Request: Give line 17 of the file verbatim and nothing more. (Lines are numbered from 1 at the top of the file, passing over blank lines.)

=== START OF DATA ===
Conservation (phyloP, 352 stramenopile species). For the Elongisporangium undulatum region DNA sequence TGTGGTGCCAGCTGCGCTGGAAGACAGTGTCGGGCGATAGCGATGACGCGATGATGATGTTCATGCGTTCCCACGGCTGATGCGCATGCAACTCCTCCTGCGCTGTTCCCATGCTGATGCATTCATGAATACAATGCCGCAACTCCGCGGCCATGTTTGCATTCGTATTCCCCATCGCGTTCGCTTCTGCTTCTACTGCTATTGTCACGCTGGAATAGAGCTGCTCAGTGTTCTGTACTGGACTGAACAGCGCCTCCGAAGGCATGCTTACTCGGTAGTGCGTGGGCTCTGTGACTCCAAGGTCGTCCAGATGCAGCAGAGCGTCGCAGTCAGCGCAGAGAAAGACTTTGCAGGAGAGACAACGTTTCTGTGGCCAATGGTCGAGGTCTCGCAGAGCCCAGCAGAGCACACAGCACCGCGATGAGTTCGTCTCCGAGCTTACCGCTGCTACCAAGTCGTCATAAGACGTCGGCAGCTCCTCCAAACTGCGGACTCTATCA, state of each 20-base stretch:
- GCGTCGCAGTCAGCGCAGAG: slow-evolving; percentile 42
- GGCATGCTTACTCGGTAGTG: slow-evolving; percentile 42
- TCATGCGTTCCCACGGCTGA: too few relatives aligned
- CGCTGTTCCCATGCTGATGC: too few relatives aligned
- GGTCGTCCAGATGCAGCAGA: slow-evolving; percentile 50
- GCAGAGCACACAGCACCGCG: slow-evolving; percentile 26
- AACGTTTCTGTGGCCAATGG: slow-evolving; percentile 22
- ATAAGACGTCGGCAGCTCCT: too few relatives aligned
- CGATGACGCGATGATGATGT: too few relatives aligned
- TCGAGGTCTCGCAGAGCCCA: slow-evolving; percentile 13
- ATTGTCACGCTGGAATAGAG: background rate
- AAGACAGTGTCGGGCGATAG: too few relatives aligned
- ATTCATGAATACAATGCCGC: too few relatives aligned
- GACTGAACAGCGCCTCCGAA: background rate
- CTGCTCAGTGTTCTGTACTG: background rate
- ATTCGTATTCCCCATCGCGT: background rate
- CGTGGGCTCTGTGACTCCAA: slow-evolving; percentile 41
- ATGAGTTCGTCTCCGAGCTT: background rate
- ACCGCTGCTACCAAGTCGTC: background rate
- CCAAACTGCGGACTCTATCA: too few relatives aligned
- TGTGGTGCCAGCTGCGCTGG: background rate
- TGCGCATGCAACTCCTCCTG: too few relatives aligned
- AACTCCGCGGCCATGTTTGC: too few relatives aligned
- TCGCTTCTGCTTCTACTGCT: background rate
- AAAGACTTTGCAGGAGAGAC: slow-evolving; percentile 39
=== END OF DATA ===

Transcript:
- ATTCGTATTCCCCATCGCGT: background rate